It takes years to develop high performing crops and animals, and efforts in sub-Saharan Africa and South Asia have fallen behind. However, powerful new tools are emerging that can help speed improvement in plants and animals. Using genomic technologies—those that examine the entirety of available genetic diversity in individual plants or animals and populations of those individuals—scientists can identify beneficial genetic traits and bring together new combinations of genes that enable crops and animals to perform well in specific environments.
Tier I Technologies
Annotated crop genomes (describing their genetic details)
There is a need to establish baseline information about the genetic diversity of local crops in the two regions. Annotation of genomes—determining the genetic sequence and gene functions—of plants that are important to farmers in these regions would help speed crop improvement. Given advances in the rate of DNA sequencing, the full genetic code of key crops grown in the two regions could be built very quickly, and the identities and function of their genes could be determined by relying on similarities to the existing Arabidopsis, rice, and sorghum sequences and the emerging maize sequence. A variety of genomic tools can then be used to analyze how the plants’ genes function in different environments.
Genome-based animal breeding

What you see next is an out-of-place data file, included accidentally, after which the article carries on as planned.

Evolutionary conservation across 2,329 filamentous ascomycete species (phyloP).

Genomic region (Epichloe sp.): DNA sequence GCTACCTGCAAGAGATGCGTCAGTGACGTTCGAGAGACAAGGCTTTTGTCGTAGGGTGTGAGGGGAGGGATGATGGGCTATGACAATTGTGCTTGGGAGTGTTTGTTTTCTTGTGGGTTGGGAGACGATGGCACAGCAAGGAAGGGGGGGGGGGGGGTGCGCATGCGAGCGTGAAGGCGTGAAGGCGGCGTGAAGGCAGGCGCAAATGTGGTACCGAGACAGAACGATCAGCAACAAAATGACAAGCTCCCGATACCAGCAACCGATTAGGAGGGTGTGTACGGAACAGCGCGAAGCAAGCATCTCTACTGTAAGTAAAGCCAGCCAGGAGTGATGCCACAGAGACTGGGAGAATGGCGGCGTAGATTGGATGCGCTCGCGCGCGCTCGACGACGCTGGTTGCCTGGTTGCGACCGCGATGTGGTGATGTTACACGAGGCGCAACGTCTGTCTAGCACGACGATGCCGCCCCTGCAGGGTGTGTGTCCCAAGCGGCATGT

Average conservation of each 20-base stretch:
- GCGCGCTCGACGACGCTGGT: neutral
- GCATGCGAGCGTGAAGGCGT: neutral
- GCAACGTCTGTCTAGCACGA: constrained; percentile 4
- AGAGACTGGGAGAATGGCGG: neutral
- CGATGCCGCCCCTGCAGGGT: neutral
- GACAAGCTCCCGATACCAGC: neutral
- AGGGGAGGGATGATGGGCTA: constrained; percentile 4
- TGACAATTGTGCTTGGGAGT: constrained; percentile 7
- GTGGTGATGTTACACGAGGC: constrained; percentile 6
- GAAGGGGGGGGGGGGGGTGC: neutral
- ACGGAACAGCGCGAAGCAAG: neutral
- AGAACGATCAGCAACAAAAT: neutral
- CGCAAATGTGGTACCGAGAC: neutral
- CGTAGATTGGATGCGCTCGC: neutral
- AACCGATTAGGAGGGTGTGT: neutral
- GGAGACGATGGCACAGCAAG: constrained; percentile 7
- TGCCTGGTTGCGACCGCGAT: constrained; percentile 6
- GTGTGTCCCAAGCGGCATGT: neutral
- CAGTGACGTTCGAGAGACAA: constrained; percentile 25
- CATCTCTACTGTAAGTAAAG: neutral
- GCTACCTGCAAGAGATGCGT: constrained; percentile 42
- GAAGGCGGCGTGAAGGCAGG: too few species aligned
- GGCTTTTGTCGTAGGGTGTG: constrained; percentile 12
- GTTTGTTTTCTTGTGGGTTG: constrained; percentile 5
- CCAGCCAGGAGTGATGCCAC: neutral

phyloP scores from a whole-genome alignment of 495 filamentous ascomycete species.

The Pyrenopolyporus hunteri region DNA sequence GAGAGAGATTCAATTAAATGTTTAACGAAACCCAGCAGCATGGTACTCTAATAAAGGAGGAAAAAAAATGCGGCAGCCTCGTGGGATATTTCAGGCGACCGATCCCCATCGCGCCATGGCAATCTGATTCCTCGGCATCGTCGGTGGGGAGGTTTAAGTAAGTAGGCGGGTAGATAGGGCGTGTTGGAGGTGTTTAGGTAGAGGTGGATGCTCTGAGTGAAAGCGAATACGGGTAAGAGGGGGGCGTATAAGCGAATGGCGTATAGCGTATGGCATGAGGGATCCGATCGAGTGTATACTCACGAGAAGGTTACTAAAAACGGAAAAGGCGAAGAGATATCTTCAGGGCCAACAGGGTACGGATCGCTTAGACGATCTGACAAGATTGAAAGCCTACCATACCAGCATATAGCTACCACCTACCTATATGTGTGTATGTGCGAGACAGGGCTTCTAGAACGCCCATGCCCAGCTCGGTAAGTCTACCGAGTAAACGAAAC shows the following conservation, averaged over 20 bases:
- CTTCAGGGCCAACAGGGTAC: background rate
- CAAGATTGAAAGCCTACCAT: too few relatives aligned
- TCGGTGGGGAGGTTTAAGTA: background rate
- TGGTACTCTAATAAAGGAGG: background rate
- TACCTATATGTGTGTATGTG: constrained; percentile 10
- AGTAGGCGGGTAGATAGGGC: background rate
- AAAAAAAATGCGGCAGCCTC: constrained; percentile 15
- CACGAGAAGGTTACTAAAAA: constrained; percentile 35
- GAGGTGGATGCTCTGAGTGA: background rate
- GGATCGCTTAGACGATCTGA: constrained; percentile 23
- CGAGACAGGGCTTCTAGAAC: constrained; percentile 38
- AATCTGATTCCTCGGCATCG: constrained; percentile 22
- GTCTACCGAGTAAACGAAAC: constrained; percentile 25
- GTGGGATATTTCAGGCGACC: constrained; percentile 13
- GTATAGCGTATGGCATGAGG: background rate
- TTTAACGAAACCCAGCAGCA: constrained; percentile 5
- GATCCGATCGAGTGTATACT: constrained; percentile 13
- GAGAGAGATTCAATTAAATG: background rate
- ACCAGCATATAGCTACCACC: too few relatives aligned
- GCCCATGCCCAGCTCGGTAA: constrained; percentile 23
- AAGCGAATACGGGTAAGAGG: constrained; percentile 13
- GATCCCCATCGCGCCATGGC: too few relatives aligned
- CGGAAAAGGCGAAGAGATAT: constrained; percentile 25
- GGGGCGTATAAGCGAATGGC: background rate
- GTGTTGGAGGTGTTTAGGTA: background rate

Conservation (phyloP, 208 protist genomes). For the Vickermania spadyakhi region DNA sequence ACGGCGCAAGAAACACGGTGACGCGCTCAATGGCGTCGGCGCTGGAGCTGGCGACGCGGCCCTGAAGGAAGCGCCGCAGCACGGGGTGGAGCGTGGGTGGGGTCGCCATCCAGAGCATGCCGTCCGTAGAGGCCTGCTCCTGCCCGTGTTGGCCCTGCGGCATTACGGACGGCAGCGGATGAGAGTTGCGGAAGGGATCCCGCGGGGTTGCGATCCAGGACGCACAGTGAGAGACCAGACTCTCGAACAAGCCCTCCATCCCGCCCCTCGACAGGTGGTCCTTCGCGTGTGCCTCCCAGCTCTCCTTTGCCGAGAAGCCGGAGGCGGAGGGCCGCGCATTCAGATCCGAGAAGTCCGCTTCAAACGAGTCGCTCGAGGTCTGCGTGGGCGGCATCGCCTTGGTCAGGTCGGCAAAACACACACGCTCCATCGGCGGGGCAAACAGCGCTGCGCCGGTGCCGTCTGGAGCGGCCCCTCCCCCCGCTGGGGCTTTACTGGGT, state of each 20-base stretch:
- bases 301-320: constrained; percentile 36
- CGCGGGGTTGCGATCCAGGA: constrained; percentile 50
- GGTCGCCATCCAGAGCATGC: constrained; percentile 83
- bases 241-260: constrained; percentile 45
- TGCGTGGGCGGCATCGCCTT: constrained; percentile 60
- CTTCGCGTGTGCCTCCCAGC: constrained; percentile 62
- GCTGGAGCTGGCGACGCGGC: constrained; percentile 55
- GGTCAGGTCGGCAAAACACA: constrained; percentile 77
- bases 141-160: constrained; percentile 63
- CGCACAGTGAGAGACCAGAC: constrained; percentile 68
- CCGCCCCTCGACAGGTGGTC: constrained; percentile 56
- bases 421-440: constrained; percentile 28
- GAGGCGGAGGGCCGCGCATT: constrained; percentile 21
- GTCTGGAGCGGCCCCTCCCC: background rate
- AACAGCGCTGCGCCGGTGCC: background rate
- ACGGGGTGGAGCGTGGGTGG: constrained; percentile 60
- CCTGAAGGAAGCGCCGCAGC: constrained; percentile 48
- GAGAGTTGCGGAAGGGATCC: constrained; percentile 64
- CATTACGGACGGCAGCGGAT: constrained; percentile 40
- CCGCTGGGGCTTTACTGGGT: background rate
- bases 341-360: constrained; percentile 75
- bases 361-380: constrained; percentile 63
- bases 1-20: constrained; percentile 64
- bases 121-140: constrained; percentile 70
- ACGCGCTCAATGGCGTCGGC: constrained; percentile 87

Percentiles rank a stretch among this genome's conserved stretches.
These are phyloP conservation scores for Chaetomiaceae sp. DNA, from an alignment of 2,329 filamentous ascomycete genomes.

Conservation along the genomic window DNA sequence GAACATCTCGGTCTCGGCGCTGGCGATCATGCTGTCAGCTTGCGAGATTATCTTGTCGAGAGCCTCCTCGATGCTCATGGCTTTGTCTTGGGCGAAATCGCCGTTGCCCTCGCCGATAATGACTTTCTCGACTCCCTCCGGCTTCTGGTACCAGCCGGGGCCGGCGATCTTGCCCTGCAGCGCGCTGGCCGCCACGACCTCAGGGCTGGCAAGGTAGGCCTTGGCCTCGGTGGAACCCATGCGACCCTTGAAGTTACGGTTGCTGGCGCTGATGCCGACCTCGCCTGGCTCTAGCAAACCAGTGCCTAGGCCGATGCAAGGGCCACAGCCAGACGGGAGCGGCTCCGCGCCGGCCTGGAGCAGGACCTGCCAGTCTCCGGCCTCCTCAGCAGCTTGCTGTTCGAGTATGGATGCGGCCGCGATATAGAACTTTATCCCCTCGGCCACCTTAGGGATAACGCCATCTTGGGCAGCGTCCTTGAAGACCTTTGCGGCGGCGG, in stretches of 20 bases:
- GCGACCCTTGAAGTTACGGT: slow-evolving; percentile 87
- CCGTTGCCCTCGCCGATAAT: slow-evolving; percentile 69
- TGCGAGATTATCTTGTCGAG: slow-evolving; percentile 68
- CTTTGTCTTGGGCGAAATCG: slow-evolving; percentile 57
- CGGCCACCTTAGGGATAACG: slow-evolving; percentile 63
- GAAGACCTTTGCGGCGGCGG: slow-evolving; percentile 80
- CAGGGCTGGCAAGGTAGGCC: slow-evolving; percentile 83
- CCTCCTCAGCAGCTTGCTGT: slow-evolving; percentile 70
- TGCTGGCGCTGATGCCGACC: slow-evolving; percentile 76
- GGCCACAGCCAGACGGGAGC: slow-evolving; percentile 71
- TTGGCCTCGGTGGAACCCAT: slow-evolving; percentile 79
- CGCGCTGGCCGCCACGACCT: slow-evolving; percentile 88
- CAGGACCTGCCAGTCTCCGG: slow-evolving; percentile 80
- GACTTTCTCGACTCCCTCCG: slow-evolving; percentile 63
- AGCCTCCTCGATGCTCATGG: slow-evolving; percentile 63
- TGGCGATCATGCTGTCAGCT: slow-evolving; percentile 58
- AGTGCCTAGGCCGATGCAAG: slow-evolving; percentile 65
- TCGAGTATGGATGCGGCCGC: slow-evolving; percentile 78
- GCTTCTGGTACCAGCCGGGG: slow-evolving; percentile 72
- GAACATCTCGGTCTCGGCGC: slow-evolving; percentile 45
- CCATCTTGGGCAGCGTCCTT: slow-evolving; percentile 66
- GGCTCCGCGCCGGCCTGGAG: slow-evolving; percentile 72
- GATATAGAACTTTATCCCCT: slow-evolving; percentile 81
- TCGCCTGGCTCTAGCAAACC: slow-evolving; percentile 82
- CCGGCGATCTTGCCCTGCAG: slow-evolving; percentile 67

Genomic tools can also be used to help animal breeders increase the quality of their livestock. It is feasible to generate reference genomes (genetic sequences that can be used to study and compare animals’ genetic traits) for Bubalus bubalis—the Asian water buffalo—and other farm animals raised by subsistence farmers in the regions, such as goats and hair sheep. By taking samples of DNA from many animals throughout each region and observing and recording their traits (“good milk producer,” for example), breeders would get a picture of the genetic diversity in the whole population of animals. By associating the DNA with the traits, breeders can construct the theoretical genetic pedigree of a farm animal with the most desirable traits. Armed with this information, conventional breeding methods can go forward at a much faster pace.
Tier II Technologies
Site-specific gene integration
Currently, new genes can be added to a plant for improved performance, but they are incorporated in a random fashion, and they often bring along linked genes that negatively affect the performance of a crop. A technology that would fulfill the dream of crop breeders to replace one gene with another in an exact location is called site-specific gene integration. This tool would allow breeders to more precisely and reliably control the genetic makeup of crops.
Spermatagonial stem cell transplantation
For animal improvement, one of the biggest hurdles is getting the right genes distributed throughout the herd. But a new approach is to harvest spermatogonial stem cells (which give rise to sperm cells) from genetically superior males and transplant them into many other males, who then distribute those genes to the females they encounter. This approach would circumvent the technical difficulties currently posed by artificially inseminating females.
Microbial genomics of the rumen
No matter how good its genetics, an animal that is poorly nourished cannot fulfill its production potential. Further investigation of the microbial diversity of the rumen (the multi-chambered stomach of cattle where microorganisms play a key role in digestion) could lead to methods that enhance animals’ ability to extract nutrients from difficult-to-digest grasses that are the predominant animal foods in the two regions.